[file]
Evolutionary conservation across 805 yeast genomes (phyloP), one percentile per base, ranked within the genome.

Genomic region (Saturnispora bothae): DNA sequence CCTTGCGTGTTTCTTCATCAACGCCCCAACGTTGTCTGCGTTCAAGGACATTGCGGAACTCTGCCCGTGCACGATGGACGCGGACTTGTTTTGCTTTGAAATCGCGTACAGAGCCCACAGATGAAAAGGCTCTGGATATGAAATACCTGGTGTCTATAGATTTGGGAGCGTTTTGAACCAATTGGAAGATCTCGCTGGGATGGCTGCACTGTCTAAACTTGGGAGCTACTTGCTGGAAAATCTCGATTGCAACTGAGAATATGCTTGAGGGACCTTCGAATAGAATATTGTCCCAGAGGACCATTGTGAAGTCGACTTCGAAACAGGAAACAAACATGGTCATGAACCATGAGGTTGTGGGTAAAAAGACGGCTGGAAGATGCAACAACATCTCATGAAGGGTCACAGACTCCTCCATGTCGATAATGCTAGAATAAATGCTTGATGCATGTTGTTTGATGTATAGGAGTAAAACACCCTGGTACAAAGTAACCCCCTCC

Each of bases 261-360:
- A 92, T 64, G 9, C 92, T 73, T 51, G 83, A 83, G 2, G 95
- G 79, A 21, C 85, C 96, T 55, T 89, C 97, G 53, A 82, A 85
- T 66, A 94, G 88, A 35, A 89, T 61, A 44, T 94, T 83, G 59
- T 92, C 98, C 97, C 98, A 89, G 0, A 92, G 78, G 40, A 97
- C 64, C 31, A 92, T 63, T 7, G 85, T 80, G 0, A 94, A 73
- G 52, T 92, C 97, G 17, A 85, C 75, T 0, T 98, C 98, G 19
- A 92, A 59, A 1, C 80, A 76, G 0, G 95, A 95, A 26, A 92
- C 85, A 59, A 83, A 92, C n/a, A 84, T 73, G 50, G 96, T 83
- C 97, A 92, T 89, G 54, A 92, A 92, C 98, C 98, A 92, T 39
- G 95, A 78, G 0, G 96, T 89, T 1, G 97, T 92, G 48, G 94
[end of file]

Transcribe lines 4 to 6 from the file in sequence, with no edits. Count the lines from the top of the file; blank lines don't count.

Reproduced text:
- A 92, T 64, G 9, C 92, T 73, T 51, G 83, A 83, G 2, G 95
- G 79, A 21, C 85, C 96, T 55, T 89, C 97, G 53, A 82, A 85
- T 66, A 94, G 88, A 35, A 89, T 61, A 44, T 94, T 83, G 59